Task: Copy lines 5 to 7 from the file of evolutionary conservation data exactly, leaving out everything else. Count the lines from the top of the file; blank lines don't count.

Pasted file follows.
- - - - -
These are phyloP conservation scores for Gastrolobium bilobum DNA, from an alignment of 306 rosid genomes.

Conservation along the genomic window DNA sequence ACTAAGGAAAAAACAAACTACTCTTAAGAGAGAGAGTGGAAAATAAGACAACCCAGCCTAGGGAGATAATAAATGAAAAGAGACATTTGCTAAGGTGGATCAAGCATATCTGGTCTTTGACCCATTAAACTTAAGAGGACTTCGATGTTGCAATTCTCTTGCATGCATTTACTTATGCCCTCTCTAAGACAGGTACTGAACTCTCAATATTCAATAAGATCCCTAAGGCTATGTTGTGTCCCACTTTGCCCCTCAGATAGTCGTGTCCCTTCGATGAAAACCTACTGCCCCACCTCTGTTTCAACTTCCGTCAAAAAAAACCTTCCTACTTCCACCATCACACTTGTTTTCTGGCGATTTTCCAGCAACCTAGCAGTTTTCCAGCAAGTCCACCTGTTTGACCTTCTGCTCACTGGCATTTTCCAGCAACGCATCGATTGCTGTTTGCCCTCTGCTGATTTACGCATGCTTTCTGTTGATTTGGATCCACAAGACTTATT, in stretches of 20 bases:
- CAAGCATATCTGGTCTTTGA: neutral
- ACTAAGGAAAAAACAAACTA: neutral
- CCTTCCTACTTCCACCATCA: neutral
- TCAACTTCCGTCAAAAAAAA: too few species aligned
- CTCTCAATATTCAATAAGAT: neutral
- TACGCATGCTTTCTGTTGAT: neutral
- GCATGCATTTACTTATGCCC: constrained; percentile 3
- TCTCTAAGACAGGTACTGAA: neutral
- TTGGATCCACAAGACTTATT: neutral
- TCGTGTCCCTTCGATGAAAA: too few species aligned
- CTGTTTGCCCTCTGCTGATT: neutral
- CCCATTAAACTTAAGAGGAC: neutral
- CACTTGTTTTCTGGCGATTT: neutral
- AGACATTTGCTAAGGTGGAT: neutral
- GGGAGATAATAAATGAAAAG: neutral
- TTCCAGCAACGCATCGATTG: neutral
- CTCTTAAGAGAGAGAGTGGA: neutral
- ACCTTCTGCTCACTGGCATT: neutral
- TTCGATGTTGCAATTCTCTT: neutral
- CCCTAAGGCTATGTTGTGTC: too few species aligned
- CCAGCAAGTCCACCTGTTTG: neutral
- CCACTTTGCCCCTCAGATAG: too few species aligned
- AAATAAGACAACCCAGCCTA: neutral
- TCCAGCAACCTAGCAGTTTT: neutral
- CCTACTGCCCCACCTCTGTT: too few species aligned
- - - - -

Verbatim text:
- CCTTCCTACTTCCACCATCA: neutral
- TCAACTTCCGTCAAAAAAAA: too few species aligned
- CTCTCAATATTCAATAAGAT: neutral